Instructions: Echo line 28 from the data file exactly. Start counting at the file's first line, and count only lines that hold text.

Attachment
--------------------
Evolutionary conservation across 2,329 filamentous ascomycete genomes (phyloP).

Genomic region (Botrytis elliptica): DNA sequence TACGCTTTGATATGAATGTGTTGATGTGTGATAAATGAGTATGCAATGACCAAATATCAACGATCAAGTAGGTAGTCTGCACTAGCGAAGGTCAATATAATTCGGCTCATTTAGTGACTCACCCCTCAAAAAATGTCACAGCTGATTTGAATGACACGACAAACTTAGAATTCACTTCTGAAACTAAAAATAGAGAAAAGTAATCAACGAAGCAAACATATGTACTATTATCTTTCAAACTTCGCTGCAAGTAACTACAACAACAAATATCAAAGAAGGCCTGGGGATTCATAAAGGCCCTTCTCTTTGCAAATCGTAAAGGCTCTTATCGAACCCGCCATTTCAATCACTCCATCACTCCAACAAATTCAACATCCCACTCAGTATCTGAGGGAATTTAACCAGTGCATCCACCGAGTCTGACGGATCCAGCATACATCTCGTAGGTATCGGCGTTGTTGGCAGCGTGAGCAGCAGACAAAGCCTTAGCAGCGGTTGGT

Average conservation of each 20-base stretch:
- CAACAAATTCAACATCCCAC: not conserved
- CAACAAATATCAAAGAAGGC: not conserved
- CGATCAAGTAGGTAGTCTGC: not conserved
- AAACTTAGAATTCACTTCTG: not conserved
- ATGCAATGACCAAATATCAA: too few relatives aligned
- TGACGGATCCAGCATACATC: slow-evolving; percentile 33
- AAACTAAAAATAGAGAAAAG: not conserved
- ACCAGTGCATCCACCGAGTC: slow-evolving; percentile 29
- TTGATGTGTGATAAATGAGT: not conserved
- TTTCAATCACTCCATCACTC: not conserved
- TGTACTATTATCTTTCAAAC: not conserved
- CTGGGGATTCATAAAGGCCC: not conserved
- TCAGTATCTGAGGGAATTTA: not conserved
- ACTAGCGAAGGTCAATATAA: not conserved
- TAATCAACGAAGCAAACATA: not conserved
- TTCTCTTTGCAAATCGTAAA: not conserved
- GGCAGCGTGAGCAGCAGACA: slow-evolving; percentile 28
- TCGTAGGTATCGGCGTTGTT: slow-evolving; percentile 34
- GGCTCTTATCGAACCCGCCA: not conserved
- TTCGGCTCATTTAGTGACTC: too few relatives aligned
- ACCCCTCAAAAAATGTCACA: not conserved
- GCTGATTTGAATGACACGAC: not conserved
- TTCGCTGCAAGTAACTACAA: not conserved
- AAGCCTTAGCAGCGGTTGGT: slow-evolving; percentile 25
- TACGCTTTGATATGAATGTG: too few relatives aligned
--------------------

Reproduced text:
- TACGCTTTGATATGAATGTG: too few relatives aligned